If I Were You opens up with the energetic “The Clairvoyant.” The music in the backdrop pulverizes with a happening vibe. Klawitter’s singing is spewed out in a fast-paced manner. The music keeps pace with her vocals.
Following is “Edit Sober,” where right off the bat the music comes in with no hesitation. The band jams out in this revved up performance. The music is fast-paced and energetic.
“When The Drugs Wore Off,” is a departure from the more high-energy display in the previous tracks. This song is more of a slow burn. Percussions adds to the dramatic ballad.
On the closer “Correlation And Causality,” Klawitter’s vocals are echo-y and melancholy-tinged as she sings about isolation.The bass lines are moody and ominous. This is a somber-sounding track with a grave vibe.
Raw and unrelenting, the Chicago band features a sound that is cemented in the alternative, indie rock and pop genres. The atmosphere on If I Were You contains intense vocals that are executed in a rapid pace. Klawitter’s enthusiasm has no peerage as she takes the lead in all four tracks. You can tell that her energy will translate really well onstage. Stay tuned for more material from the band, as they plan to release a series of EPs in the near future.
Liam Aylward (guitar/vocals), Max Alba (bass) and Sean Connolly (drums) are Granite Lake. The band from Northern New Jersey released a live EP simply called The Live EP. It was recorded at WPUNJ radio station Brave New Radio and broadcasted live.
The music is simple yet catchy. I felt these songs went down easy. Most of the songs seem to consist of major and minor chords and a 4/4 beat. They start with “Not Your Scene” which consists of strummed chords and vocals. It’s warm, memorable and slightly melancholy.
Things pick up slightly with “Hesitate” and the band feels like indie rock down to its bone. You can make comparisons to bands like Vampire Weekend, Neutral Milk Hotel, Clap Your Hands Say Yeah and a couple of others.
“Sorry for the Weight” has its moments but “It Followed Me Home” was a certified highlight. “It Followed Me Home” has a bit of a classic rock feel to it. Aylward sounded great here. Up next is “Misery’ which is another solid song and not quite as miserable as the title implies.
The band hits a nice flow between “Luxury Homes” and “You're So Last Summer” which reminded me of one of my favorite bands Pavement. “Scared To Ask,” “Keepsake Yesterdays” and “Sandcastles” round out the album and create a nice cohesive sound for the band.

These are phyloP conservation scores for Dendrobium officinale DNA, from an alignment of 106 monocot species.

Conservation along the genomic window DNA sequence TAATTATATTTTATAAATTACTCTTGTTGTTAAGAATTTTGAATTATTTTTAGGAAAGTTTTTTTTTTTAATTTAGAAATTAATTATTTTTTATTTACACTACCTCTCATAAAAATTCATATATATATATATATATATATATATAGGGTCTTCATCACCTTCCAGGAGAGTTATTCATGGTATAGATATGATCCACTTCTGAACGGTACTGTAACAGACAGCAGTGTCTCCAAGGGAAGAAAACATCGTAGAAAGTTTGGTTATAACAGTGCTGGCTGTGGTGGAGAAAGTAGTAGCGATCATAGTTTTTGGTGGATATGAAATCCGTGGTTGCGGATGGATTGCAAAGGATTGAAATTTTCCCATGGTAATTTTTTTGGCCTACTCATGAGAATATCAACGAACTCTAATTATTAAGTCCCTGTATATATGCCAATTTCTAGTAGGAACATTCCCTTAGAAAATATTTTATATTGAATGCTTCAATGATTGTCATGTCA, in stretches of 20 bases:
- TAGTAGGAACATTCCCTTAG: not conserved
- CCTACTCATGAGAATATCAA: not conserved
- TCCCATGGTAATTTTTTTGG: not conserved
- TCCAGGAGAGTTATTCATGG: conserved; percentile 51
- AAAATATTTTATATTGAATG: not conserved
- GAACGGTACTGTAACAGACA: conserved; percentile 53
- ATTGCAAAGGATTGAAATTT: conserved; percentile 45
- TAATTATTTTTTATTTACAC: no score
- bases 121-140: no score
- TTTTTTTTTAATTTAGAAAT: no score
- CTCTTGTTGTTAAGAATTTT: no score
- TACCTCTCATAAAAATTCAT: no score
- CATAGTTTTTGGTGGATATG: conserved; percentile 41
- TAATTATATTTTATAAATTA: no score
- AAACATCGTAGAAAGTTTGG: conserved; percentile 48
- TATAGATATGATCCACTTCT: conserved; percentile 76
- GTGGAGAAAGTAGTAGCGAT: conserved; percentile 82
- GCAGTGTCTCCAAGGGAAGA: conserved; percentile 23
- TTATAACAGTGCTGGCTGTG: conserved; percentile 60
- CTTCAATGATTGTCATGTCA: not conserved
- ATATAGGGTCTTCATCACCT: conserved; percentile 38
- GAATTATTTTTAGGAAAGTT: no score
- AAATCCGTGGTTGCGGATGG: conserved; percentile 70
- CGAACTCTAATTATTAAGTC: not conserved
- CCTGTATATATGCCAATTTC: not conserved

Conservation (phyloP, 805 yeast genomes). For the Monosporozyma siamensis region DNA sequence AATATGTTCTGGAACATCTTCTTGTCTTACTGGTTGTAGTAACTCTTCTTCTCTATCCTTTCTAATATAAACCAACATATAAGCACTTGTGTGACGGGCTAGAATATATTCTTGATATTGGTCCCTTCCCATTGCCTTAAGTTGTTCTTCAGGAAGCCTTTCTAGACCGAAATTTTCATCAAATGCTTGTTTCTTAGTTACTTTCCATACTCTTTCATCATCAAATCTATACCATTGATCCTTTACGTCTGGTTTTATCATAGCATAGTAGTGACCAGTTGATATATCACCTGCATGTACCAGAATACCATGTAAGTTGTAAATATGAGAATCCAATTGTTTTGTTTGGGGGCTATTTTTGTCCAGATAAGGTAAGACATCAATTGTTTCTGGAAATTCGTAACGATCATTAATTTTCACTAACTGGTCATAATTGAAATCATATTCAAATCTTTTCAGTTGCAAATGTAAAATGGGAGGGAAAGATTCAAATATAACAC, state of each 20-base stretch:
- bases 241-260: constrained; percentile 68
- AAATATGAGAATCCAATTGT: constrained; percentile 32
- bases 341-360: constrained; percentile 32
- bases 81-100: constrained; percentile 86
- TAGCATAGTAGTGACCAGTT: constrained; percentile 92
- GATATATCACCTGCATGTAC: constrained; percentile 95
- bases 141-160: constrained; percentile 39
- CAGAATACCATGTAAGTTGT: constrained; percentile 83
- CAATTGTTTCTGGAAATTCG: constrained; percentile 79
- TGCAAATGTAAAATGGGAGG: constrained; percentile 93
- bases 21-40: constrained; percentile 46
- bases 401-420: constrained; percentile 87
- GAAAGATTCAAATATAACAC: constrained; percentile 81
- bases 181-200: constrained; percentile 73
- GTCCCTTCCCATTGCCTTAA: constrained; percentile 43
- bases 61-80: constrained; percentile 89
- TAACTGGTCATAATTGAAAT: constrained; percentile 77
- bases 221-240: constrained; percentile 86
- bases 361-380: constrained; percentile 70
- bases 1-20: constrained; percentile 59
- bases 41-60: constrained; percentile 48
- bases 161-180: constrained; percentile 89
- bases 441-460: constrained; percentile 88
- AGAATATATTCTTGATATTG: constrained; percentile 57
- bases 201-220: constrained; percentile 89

I’d love to hear a studio worthy full length soon. There are some great songs on this release and I look forward to hearing more. Take a listen.
The fundaMentals is all about rock. I mean that late ’60s and ’70s rock that had some attitude. Before everything had to be optimistic and joyful, rock had some grit. People weren’t afraid to play music with a sense of danger. Hell, you could do a shot of Jack Daniels and smoke a cigarette and no one would look at you funny. Those days might be over to some extent especially within the mainstream but The fundaMentals is keeping the spirit alive with their latest High Crimes In Lo-Fi.
Divide & Conquer reviewed their previous releases MonuMental:The Best of The fundaMentals and Full Mental Jacket but this release felt to me like their best yet. They come out of the gates with a killer track entitled “They Can't Kill Us All” which is a certified highlight. I liked how explosive the song was. It sounded like a mix between Motörhead and Steppenwolf.
The band can also get a little psychedelic in the spirit of The Doors on this album. “Down The Rabbit Hole” is probably the prime example. This seven-plus-minute song is a bit of a slow burn with extended instrumental sections. That sort of thing is also a relic of the past. You don’t get many drum solos like you heard on “Moby Dick” by Led Zeppelin.
As the album progresses a lot of the songs are between the four- and five-minute mark. There is certainly a cohesive quality amongst the songs and the band goes back to the playback from early rock gods. “Ain't Comin' Back Alive” is a good example of the band paying homage to some legends with certain moves that made it classic in the first place.
The band does mellow out on occasion. “Stereo 102” was mellow enough to remind me of The Velvet Underground. As the album comes to a close “instruMental” is another deviation that this time comes closer to Pink Floyd.
This release, similar to their others, is for fans of rock when it was in its prime - 1967 to 1975. I know that’s my opinion but I’ll politely argue that in person and with a pint of beer tell you why. Anyhow, let the good times roll. Take a listen.
Hermit Commune is an indie rock group based out of Fort Collins, Colorado that recently released WHAM-O. The band says, “We choose seven songs that vary drastically in style and direction - so the album is a rollercoaster - and each song occupies a unique element of our sound.” To be blunt I disagree with this after listening to it. I didn’t think there was a huge shift in style which I have heard before from other artists. There isn’t genre hopping from rap to country and back to rap. This a cohesive release primarily rooted in rock and alternative with some slight deviations in texture and tone.
You have read my reviews before - I want a band to be singular, I want to remember their sound if I hear it on the radio, I want it to stick with me. You can’t do that if you jump from style to style so I’m glad they don’t. It was like the first time I heard Sigur Rós. I was like wow this sounds like no one else. They have their own sound.